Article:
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The Social Security

Social Security is headed for bankruptcy!  Benefits for future generations of retirees will have to be cut unless something is done soon!  This alarmist view is offered by pundits as well as politicians who should know better.  It is a mixture of myths and half-truths. 

How the Trust Fund Works

Payroll taxes not needed for Social Security benefit payments are used to buy non-negotiable Treasury bonds which earn interest at a market rate.  The bonds are held in the Social Security Trust Fund.  The proceeds from the sale of the bonds are credited to the Treasury general fund and are thus available to spend on other government programs.  

The Trust Fund has no bank account of its own.  All payments to SS beneficiaries are made out of the Treasury general fund, which is held in commercial bank accounts.  The Treasury continually replenishes the general fund with the proceeds from taxes and the sale of securities to the public when tax revenues fall short.  The Treasury does not seek to accumulate balances in its general fund.  It holds only what it needs to cover near term outlays.

As long as SS tax revenues exceed payouts, the Trust Fund balance will increase.  When the revenues are no longer sufficient to cover benefit payments, the Trust Fund balance will be debited by the amount of the shortfall. while the Treasury continues to pay the beneficiaries out of the general fund. 

What Happens When the Trust Fund is Depleted?

Will SS benefits be reduced when the Trust Fund is depleted?  No, because the benefits are established by law which sets the rules for how much individual retirees are paid.  Those rules are independent of the Trust Fund balance.  Unless Congress changes the rules, the Treasury will continue to pay retiree benefits according to existing law.  

Then what is the significance of the Trust Fund?  In effect, nothing.  It is an essentially meaningless exercise.  The balance simply reflects the excess of total SS tax revenues over total benefit payouts.  The interest paid on the bonds merely extends the period before the Trust Fund is depleted.  If the Trust Fund were abolished, it would have no effect on SS benefits.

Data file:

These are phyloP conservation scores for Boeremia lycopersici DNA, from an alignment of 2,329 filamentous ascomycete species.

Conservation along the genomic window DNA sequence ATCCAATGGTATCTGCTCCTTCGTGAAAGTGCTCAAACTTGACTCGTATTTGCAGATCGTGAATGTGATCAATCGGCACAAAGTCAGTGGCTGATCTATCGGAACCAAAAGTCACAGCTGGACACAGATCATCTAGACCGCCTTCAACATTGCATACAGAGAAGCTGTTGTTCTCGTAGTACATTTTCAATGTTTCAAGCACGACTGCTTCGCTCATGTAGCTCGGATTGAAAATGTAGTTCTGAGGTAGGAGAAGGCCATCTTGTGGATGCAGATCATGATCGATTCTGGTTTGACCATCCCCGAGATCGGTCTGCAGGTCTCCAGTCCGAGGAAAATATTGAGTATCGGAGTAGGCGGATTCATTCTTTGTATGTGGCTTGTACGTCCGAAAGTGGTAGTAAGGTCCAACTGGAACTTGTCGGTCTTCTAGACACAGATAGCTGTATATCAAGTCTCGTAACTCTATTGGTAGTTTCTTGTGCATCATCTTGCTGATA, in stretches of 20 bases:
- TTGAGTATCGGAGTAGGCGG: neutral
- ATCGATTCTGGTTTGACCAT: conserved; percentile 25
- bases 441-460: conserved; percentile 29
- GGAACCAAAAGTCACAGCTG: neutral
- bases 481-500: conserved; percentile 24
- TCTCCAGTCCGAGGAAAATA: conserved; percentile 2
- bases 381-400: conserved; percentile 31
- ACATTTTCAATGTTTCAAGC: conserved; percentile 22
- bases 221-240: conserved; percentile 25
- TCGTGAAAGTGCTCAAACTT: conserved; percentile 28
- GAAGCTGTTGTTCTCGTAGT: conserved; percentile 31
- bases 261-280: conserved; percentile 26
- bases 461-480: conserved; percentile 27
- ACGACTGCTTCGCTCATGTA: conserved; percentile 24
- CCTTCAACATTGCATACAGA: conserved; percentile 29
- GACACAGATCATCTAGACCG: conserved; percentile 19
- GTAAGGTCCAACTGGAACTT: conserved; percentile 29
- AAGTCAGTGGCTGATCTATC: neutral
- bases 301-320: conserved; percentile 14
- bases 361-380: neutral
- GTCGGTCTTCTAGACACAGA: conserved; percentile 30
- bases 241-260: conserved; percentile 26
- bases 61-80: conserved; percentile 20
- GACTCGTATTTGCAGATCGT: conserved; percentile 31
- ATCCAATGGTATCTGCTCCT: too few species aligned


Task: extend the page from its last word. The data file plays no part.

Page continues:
The public should recognize that the Treasury will have to borrow what it needs to pay SS benefits when SS tax revenues are insufficient.  There will be a bulge in the outstanding debt as baby boomers draw their maximum benefits.  Other things equal, the peak level of the debt/GDP ratio during that period could be reduced only by increasing taxes from any source, reducing SS benefits, or increasing the growth rate of the GDP.

Proposed Fixes for the Social Security 

In the rush to "fix" Social Security, many proposals have been offered.  One is to invest some of the trust assets in the stock market based on the belief that the assets would earn a higher average return.  Presumably that would reduce the projected funding gap when the baby boomers start drawing benefits.

Investing the trust fund in the stock market would increase the budget deficit since the funds would no longer be available to the Treasury for current expenditures.  Other things equal, the shortage would have to be covered by the net sale of Treasury bonds to the public.  In effect, the public would simply be swapping some of its equity holdings for new T-bonds.

The Potential Future Problem 

While Social Security is not in any real trouble, social security (small s) could become a problem some day.  The problem has nothing to do with trust fund accounting or payroll taxes.  Rather, it relates to the size of the working population producing goods and services relative to those who are not in the labor force.  Due to the baby boomer effect and improved longevity, the ratio of retirees to workers will be increasing.  Whether that will reduce average living standards depends on the rate of increase of worker productivity.  

Ultimately how well we live as a nation depends upon the productivity of the work force and the number of dependents that force supports.  Retirees cannot eat stocks or bonds in trust funds.  What people need to live on must be produced by their contemporaries.  In a real sense, retirement benefits for the economy as a whole are supplied on a pay as you go basis.  The solution then for potential future shortages is to provide long term capital investment in infrastructure and R&D to enhance productivity, not to simply build up artificial trust fund balances.  

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